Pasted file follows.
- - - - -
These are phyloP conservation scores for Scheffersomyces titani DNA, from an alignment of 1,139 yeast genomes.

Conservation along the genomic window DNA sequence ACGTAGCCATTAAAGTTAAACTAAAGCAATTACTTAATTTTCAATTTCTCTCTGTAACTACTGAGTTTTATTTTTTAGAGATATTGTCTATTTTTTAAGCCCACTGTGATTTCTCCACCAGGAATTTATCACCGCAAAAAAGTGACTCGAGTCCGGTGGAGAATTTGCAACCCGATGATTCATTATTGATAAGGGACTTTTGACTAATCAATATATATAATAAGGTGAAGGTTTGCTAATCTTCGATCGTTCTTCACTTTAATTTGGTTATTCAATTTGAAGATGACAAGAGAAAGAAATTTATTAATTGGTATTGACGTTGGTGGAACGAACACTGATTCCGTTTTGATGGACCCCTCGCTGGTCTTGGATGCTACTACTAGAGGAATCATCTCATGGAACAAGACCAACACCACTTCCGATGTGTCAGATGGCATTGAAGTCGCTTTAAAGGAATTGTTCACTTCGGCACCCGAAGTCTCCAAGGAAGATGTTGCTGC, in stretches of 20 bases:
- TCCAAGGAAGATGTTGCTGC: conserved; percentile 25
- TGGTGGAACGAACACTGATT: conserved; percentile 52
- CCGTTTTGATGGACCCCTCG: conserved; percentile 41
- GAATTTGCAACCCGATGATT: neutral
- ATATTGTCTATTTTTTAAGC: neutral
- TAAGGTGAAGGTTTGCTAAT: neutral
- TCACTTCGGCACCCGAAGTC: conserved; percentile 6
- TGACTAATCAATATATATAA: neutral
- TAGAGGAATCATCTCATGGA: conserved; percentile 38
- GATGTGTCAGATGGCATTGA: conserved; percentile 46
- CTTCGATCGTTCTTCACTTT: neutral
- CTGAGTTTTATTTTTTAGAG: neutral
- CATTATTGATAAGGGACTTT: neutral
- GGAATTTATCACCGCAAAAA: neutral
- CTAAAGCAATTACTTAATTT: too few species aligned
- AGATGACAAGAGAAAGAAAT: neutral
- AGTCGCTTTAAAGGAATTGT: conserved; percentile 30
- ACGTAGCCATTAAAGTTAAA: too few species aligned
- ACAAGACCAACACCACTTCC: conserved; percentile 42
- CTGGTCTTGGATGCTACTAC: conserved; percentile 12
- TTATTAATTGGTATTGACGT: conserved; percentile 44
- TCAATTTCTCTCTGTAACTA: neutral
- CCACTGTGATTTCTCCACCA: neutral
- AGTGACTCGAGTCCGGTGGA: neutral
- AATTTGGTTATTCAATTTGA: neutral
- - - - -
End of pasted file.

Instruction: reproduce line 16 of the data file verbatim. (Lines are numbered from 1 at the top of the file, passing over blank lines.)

- GGAATTTATCACCGCAAAAA: neutral